Greater than the sum of its parts

The reopening of physical stores will pose challenges for all parties, but with the right approach, proper data management and sharing can be a win-win situation

John Hogan, managing partner at Leman Solicitors

The next few months will be a challenging time for retailers opening up their stores again, but it can also be a real opportunity to both improve things and approach business in a whole new way.

The topic of rents has always been a tricky proposition for both retailers and landlords, and lockdown hasn’t helped matters, but already it has paved the way for multiple approaches in areas like click and collect and online shopping.

That pivot means retailers will be evaluated differently by landlords not just for rents, but for entire portfolios.

Operating on turnover rents is still a niche prospect, but landlords are becoming more sophisticated with their methods and becoming aware of how retailers are fulfilling orders through online and other methods.

In this case, it is letting retailers keep their heads above water in a difficult period while prepping for good times ahead.

“What landlords are saying is if you’re asking me to help you out in the bad times, what’s to say I shouldn’t be able to say you can help me out when things are better,” John Hogan, managing partner at Leman Solicitors, said.

“There will have to be an acknowledgement that business has changed and that people want each other to be successful.”

This would require retailers to share commercially sensitive information, which would make most businesses baulk, but what it really opens up is a level of honesty and understanding between the two parties that can help them work together and grow.

The key to that is for retailers to digitalise their information not just for safekeeping and easy access, but develop a detailed analytics system.

Leman Solicitors has worked with its sister legal technology company LexTech to develop an AMP (asset management platform) allowing businesses to do just that. The old method of keeping papers in boxes or filing cabinets or basic spreadsheets is long over.

“[Finding information that way] should be the difference between three clicks and three days,” he said. “You’re talking about being able to do comparative analysis, as all retailers are looking to see what the most efficient model is for a store.”

“If you can get up-to-date, relevant data extracted, it means you can make better-informed decisions around whether you move on, or whether you change a unit in the same centre.”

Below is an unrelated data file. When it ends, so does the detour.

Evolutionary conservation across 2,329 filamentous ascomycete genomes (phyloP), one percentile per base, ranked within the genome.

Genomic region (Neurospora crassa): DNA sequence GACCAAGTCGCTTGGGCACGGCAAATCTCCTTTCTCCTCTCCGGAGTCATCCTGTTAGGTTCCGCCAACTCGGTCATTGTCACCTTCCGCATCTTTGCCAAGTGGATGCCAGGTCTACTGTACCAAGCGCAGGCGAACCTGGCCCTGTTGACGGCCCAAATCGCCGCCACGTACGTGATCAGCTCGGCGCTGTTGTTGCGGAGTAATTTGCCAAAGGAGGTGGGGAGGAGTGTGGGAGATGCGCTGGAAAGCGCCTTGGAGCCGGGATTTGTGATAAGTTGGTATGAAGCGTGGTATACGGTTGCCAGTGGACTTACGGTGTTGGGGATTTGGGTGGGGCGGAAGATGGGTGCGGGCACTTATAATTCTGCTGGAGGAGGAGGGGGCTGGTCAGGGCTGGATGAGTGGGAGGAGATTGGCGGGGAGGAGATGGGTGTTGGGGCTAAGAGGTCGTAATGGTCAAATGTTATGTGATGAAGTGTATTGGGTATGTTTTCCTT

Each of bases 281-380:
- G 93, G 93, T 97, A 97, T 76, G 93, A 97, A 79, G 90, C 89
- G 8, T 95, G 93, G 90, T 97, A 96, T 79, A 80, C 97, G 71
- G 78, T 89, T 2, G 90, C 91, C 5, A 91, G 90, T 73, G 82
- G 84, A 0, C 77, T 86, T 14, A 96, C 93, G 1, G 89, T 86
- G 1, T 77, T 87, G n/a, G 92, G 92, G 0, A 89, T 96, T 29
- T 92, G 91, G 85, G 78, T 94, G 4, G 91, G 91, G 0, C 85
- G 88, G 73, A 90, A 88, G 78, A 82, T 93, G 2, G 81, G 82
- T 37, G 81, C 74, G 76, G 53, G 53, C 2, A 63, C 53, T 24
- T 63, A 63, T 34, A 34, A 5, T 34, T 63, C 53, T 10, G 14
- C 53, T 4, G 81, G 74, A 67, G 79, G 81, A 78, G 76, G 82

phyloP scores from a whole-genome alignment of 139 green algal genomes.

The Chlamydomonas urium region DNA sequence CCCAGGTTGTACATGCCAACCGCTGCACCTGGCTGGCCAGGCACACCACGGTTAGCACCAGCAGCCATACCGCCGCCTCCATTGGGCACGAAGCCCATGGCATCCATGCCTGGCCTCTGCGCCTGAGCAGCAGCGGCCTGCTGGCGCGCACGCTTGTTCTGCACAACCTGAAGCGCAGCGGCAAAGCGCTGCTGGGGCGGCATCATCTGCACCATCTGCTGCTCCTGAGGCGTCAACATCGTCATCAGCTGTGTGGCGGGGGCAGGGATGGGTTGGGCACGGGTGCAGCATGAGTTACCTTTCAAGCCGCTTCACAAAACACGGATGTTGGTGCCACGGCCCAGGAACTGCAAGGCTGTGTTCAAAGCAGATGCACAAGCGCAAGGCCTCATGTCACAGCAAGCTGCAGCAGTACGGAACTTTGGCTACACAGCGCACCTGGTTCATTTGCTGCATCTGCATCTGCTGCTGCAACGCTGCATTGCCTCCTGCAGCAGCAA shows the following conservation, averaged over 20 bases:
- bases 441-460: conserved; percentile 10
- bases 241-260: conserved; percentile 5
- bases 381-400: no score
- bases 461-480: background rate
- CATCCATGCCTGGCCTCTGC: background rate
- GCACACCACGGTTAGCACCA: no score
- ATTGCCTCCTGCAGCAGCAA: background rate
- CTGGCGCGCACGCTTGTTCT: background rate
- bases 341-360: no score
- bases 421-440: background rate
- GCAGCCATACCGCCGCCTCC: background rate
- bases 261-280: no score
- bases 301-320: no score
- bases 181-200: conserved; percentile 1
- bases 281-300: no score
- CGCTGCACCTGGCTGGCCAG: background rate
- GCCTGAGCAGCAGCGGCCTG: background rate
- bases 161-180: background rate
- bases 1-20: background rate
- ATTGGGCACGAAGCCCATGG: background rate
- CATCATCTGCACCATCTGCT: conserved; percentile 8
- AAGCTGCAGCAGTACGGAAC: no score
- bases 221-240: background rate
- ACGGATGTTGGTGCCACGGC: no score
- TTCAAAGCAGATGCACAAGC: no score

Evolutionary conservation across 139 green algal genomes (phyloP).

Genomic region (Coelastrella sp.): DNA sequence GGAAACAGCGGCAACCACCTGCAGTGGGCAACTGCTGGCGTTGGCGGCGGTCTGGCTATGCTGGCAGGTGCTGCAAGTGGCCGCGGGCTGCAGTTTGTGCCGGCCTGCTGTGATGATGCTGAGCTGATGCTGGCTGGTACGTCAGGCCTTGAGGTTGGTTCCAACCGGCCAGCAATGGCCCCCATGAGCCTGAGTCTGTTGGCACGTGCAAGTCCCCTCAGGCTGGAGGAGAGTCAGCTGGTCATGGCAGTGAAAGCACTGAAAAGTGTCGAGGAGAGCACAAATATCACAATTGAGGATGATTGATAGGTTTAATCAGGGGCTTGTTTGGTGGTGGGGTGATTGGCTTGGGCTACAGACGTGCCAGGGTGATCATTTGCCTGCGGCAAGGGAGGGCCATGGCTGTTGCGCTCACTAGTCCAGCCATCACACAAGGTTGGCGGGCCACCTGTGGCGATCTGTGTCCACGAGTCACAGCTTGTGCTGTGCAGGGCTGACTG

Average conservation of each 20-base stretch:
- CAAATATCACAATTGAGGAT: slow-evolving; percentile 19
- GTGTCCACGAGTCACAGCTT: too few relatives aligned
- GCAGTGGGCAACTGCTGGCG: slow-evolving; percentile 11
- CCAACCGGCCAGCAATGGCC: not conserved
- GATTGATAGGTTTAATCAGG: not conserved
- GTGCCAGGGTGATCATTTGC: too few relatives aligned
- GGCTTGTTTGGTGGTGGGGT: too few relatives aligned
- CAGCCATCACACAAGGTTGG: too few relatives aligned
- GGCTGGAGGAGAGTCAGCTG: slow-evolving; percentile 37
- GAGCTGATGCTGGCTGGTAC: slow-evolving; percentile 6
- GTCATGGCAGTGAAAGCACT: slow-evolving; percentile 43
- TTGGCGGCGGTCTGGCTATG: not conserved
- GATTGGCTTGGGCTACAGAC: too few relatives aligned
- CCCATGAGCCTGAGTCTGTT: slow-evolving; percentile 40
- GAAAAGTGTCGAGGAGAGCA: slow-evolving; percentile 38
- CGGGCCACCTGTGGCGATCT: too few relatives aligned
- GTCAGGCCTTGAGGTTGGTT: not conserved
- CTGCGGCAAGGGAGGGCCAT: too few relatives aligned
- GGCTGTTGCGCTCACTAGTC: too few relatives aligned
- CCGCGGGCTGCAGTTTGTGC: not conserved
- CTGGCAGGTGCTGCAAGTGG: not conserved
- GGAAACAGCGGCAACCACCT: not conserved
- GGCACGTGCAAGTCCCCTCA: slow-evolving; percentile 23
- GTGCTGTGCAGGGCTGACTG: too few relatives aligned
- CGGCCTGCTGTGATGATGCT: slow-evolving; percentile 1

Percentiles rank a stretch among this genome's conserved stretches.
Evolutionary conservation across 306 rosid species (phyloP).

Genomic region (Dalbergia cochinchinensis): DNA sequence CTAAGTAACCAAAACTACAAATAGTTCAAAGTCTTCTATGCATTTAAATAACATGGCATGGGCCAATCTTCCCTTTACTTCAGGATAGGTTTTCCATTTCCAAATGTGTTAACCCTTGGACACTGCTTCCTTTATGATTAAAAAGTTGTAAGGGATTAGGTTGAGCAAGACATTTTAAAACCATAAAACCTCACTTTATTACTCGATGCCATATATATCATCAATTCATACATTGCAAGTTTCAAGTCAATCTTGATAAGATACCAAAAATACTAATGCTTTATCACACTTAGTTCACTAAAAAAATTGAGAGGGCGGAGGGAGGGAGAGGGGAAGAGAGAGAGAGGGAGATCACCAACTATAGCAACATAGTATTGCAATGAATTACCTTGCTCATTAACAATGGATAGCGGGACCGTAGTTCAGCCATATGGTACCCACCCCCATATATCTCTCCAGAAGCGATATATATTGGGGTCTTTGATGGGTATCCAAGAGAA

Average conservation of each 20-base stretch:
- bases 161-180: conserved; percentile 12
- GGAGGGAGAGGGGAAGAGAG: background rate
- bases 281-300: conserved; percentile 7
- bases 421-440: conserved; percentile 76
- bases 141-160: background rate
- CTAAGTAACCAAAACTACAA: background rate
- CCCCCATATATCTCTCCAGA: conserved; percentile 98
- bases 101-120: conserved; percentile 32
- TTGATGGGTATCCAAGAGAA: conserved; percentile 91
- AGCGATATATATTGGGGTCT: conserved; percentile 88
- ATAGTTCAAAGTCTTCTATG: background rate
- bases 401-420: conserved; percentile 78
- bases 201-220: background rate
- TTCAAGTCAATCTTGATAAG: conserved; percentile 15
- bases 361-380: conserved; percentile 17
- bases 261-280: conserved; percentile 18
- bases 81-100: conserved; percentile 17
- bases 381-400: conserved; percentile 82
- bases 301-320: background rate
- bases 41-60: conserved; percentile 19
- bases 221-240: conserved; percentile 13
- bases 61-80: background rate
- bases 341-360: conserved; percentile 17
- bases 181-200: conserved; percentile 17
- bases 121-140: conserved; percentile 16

Also, revealing this information to landlords has another benefit: it allows them to gain a clearer picture of the ebbs and flows of each business in its area.

That isn’t just to figure out turnover, but to maximise footfall and give consumers new reasons to visit or return to the area.

As an example, Hogan mentions a well-known shopping centre asset it works with where the landlord has introduced a fund for Christmas advertising. It’s done on the basis that all tenants contribute to it with the understanding that the landlord is strategically marketing the centre.

Instead of putting these plans down to general trends like holidays or events, landlords can pinpoint specific weeks and periods to maximise outcomes and plan for them.

“The landlord can only do that when they have good intelligence of what works and what doesn’t,” he said. “By landlords gathering the information and using it strategically to support their tenants is a win-win.”

The major factor is that such measures require substantial trust from both parties. Hogan mentions that both landlords and retailers need to work together and have open discussions around what they’re trying to achieve.

Once you’ve developed that trust, you can make proposals safe in the knowledge that everyone is on the same page.

For retailers, Hogan recommends three things: to know where your data is and have it in one place, digitise it and make sure it’s searchable and extractable.

He also recommends appointing a champion within the business who will take responsibility for the project. Someone who knows the business well can own the project and take the credit when it’s successful.

It’s a project that may take months, but the end result will help fast forward your business, Hogan said.

“It can be your go-to resource for the next decade, and it can help you plan things like voids or break options or moving units months and years out instead of panicking with just weeks to go,” he said.

“Early useful analysis and having warning systems can be fantastically useful for both the landlord and tenant relationship.”